The 2016 Consumer Electronics Show in Las Vegas is underway this week, attracting the gadget-obsessed and next-generation innovators from all over the globe -- all set to showcase their groundbreaking ideas.
Those ideas, while still in their infancy, will make up the tech of tomorrow and for Melbourne-based entrepreneur David Clerk, 37, founder of General Innovation Australia and its joint venture partner Sengled, his app-controlled lightbulb “Sengled Voice” which will be awarded the 2016 CES Best of Innovation (Smart Home) -- is no exception.
With an engineering degree from Swinburne University and a management and marketing degree from Monash University, Clerk will join more than 3,600 exhibitors in showing a range of his inventions including award-winning “Sengled Snap.” Due out in Australia this month, it's an outdoor lightbulb with an inbuilt infrared HD camera, speaker and microphone which combines safety and security with an energy efficiency LED light -- all controlled through your smartphone.
"Our whole mission was to make it as simple as changing a lightbulb -- as cliche as it sounds. Once you've downloaded the app, it ties in with your existing wi-fi system and connects with the lightbulb through Bluetooth," Clerk told The Huffington Post Australia.
Clerk will also collect a Best of Innovation Honoree Award for the second year in a row this week, which comes just one month after Prime Minister Malcolm Turnbull’s announcement of a $1.1 billion innovation plan designed to encourage innovation, entrepreneurism and small startup businesses.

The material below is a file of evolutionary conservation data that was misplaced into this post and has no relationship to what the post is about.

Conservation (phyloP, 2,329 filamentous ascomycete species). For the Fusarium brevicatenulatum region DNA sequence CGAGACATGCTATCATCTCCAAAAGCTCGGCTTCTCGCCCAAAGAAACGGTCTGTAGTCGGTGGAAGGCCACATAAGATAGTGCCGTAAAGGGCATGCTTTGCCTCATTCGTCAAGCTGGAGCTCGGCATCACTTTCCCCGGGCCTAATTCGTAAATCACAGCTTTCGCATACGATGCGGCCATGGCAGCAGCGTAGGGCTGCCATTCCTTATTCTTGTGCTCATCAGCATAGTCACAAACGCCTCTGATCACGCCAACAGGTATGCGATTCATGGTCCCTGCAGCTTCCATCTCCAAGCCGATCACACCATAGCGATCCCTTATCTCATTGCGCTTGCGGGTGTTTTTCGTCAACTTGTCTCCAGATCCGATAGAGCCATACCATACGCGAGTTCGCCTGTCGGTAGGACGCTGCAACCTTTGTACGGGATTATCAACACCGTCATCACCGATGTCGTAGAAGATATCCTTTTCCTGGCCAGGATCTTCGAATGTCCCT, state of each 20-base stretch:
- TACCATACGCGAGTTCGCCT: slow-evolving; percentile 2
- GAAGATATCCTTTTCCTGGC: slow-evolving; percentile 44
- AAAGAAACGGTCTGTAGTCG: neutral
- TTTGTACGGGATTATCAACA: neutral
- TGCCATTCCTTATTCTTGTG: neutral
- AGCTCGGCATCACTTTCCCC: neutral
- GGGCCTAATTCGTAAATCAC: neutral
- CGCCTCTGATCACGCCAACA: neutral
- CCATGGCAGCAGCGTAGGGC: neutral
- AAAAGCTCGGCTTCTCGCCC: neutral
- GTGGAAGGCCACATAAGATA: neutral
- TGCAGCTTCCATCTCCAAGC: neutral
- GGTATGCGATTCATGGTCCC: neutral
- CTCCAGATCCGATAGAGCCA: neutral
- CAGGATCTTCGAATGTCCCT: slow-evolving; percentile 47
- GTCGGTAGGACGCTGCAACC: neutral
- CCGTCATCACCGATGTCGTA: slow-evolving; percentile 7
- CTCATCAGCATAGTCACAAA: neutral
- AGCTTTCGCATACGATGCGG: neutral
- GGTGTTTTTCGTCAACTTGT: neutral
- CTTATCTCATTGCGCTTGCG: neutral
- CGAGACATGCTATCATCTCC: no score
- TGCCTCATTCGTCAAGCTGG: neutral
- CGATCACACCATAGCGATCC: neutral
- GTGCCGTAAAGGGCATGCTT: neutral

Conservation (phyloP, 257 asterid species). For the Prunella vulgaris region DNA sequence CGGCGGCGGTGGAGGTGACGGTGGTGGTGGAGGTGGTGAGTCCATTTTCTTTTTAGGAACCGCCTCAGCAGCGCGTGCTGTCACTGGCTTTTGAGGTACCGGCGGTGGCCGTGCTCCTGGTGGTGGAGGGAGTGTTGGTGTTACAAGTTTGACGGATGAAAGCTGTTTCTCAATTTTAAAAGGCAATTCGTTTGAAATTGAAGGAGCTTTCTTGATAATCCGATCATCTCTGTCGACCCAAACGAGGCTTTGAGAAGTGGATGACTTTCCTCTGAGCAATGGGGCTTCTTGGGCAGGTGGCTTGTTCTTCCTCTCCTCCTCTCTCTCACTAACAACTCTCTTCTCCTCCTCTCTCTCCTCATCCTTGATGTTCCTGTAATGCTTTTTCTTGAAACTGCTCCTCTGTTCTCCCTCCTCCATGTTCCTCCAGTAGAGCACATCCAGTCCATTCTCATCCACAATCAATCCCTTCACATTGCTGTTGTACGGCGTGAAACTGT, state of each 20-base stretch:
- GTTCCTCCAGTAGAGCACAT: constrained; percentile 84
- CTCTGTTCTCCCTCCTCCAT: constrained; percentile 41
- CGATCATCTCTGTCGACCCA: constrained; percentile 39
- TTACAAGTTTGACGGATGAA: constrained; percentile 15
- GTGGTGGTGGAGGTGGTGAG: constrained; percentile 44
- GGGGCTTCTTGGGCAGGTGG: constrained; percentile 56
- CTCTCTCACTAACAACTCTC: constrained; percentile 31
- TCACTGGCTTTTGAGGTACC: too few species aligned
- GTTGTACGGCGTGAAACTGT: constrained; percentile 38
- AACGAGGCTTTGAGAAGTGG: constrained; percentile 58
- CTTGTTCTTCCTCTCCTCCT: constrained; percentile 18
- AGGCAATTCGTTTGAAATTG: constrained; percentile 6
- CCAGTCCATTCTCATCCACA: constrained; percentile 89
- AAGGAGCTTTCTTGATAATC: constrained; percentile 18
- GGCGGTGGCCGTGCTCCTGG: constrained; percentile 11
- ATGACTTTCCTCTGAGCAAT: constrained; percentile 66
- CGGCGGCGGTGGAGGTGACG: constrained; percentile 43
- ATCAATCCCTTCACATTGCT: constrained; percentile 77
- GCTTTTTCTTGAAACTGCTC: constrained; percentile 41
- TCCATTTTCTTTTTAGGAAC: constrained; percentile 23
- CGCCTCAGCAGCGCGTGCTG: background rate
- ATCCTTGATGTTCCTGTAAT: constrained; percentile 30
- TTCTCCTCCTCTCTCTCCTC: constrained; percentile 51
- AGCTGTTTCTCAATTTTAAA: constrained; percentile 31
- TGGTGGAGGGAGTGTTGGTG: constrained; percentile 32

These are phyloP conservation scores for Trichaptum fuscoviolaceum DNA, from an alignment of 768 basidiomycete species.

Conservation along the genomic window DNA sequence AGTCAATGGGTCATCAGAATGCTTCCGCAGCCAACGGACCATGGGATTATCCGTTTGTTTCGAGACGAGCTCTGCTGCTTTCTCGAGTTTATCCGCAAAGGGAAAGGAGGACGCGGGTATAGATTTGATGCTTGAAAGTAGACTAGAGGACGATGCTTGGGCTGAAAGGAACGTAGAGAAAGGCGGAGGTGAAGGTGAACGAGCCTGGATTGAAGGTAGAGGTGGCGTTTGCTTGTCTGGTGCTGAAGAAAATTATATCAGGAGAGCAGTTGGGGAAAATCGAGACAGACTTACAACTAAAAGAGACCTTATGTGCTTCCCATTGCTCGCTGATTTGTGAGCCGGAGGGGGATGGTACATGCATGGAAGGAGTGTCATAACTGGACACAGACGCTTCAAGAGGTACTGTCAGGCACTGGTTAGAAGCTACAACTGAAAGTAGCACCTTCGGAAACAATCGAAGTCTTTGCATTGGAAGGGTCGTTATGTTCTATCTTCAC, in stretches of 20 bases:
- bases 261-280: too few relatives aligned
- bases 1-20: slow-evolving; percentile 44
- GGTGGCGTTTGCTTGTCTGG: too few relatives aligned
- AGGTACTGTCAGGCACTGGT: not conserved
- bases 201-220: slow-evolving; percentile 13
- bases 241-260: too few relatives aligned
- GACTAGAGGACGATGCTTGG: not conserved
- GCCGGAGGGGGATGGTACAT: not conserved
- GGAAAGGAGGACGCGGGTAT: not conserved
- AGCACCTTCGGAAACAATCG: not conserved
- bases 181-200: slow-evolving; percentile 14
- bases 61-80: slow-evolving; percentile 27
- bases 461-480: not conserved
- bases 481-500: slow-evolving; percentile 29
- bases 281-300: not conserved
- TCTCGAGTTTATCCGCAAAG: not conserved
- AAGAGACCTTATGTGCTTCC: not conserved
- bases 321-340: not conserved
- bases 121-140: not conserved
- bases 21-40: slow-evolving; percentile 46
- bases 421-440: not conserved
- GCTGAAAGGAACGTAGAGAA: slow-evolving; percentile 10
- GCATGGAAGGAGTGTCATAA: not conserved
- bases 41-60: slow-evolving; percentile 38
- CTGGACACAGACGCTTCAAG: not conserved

With Clerk's invention, in-wall light switches, security systems and wireless speakers will become a thing of the past, thanks to your smartphone’s ability to control such inconveniences with the tap of an app (for those who enjoy in-shower music, you’ll no longer have to risk water damage on your speakers -- Clerk’s “Sengled Voice” invention plays your music through the lightbulb).
Melbourne-based David Clerk is the founder of General Innovation Australia.
Overseas? You can control your lights from anywhere in the world, monitor who’s coming and going from your home (it has face recognition), hold a two-way conversation and it will also detect sound, so you’ll be alerted if say, for instance, there is glass breaking.
"People are actually blown away, they've been very receptive and really positive," Clerk said.
Although, Clerk admits cracking an entirely new market hasn't been without challenges.
"When you’re creating a completely new market segment as well it being a product that’s never been seen before, a lot of what we are doing is about creating awareness and getting people to see and experience the product for themselves," Clerk said.
Which is why Clerk and his team have built a two-storey smart home at their stand this week.
"Customers can come and sit down in the house, watch the flat screen TV and listen to the surround sound coming from the roof -- through the lightbulbs. We're also streaming the in-built HD security cameras to let customers see the quality of the camera and they can adjust and play with the lighting themselves through their phone," Clerk said.
Over 165,000 people from 150 countries are in attendance at the 2016 CES show, with many eyes focused on the new technologies around home products.
Think: light systems programmed to wake you up in the morning, keyless entry into your home and smart bed sensors that track your sleep cycle overnight.
“The most exciting part for us is the fact that we’ve been able to do what Apple did to the iPhone in combining an everyday lightbulb with all these great things. You don’t need speakers anymore, you don’t need cameras, you don’t need wifi range extenders,” Clerk said.
The next steps for Clerk and his team? Later this year they'll be rolling out a complete smart home product allowing customers to have their home converted into a fully equipped smart home where technicians will install the products as well as providing a 30 minute tutorial.